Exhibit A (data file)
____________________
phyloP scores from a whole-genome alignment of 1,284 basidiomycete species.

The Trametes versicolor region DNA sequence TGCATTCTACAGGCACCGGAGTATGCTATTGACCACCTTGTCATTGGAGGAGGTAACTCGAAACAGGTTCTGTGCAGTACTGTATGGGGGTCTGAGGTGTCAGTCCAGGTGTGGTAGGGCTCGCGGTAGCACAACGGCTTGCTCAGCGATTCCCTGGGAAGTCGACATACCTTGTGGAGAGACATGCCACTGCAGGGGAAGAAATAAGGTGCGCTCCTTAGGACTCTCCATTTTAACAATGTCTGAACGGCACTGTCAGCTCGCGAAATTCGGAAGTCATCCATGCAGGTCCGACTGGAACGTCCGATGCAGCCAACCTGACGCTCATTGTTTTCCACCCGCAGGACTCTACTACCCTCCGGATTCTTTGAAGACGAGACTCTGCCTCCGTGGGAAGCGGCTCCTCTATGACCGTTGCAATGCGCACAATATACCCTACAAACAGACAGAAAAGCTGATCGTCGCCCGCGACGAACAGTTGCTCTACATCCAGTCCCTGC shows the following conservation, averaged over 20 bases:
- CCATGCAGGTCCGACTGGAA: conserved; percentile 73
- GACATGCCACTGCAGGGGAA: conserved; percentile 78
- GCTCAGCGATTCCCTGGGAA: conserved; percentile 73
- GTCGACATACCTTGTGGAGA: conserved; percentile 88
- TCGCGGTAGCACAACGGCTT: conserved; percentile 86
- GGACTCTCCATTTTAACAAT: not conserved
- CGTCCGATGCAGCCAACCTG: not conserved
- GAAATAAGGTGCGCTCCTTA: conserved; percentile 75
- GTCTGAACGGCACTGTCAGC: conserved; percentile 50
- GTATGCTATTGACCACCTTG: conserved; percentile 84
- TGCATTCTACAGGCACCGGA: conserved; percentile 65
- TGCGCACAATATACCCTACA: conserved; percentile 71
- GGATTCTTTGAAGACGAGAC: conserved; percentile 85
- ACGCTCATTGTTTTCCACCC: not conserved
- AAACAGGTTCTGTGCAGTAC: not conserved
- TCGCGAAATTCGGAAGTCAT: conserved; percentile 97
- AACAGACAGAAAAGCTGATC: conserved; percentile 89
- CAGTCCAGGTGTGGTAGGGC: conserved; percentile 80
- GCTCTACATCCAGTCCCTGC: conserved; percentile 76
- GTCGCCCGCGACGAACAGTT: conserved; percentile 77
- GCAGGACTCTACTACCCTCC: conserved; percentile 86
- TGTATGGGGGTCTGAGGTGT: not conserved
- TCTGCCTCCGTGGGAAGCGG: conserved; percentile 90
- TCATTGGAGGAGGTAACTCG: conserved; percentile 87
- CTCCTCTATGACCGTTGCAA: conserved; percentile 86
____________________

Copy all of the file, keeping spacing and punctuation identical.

phyloP scores from a whole-genome alignment of 1,284 basidiomycete species.

The Trametes versicolor region DNA sequence TGCATTCTACAGGCACCGGAGTATGCTATTGACCACCTTGTCATTGGAGGAGGTAACTCGAAACAGGTTCTGTGCAGTACTGTATGGGGGTCTGAGGTGTCAGTCCAGGTGTGGTAGGGCTCGCGGTAGCACAACGGCTTGCTCAGCGATTCCCTGGGAAGTCGACATACCTTGTGGAGAGACATGCCACTGCAGGGGAAGAAATAAGGTGCGCTCCTTAGGACTCTCCATTTTAACAATGTCTGAACGGCACTGTCAGCTCGCGAAATTCGGAAGTCATCCATGCAGGTCCGACTGGAACGTCCGATGCAGCCAACCTGACGCTCATTGTTTTCCACCCGCAGGACTCTACTACCCTCCGGATTCTTTGAAGACGAGACTCTGCCTCCGTGGGAAGCGGCTCCTCTATGACCGTTGCAATGCGCACAATATACCCTACAAACAGACAGAAAAGCTGATCGTCGCCCGCGACGAACAGTTGCTCTACATCCAGTCCCTGC shows the following conservation, averaged over 20 bases:
- CCATGCAGGTCCGACTGGAA: conserved; percentile 73
- GACATGCCACTGCAGGGGAA: conserved; percentile 78
- GCTCAGCGATTCCCTGGGAA: conserved; percentile 73
- GTCGACATACCTTGTGGAGA: conserved; percentile 88
- TCGCGGTAGCACAACGGCTT: conserved; percentile 86
- GGACTCTCCATTTTAACAAT: not conserved
- CGTCCGATGCAGCCAACCTG: not conserved
- GAAATAAGGTGCGCTCCTTA: conserved; percentile 75
- GTCTGAACGGCACTGTCAGC: conserved; percentile 50
- GTATGCTATTGACCACCTTG: conserved; percentile 84
- TGCATTCTACAGGCACCGGA: conserved; percentile 65
- TGCGCACAATATACCCTACA: conserved; percentile 71
- GGATTCTTTGAAGACGAGAC: conserved; percentile 85
- ACGCTCATTGTTTTCCACCC: not conserved
- AAACAGGTTCTGTGCAGTAC: not conserved
- TCGCGAAATTCGGAAGTCAT: conserved; percentile 97
- AACAGACAGAAAAGCTGATC: conserved; percentile 89
- CAGTCCAGGTGTGGTAGGGC: conserved; percentile 80
- GCTCTACATCCAGTCCCTGC: conserved; percentile 76
- GTCGCCCGCGACGAACAGTT: conserved; percentile 77
- GCAGGACTCTACTACCCTCC: conserved; percentile 86
- TGTATGGGGGTCTGAGGTGT: not conserved
- TCTGCCTCCGTGGGAAGCGG: conserved; percentile 90
- TCATTGGAGGAGGTAACTCG: conserved; percentile 87
- CTCCTCTATGACCGTTGCAA: conserved; percentile 86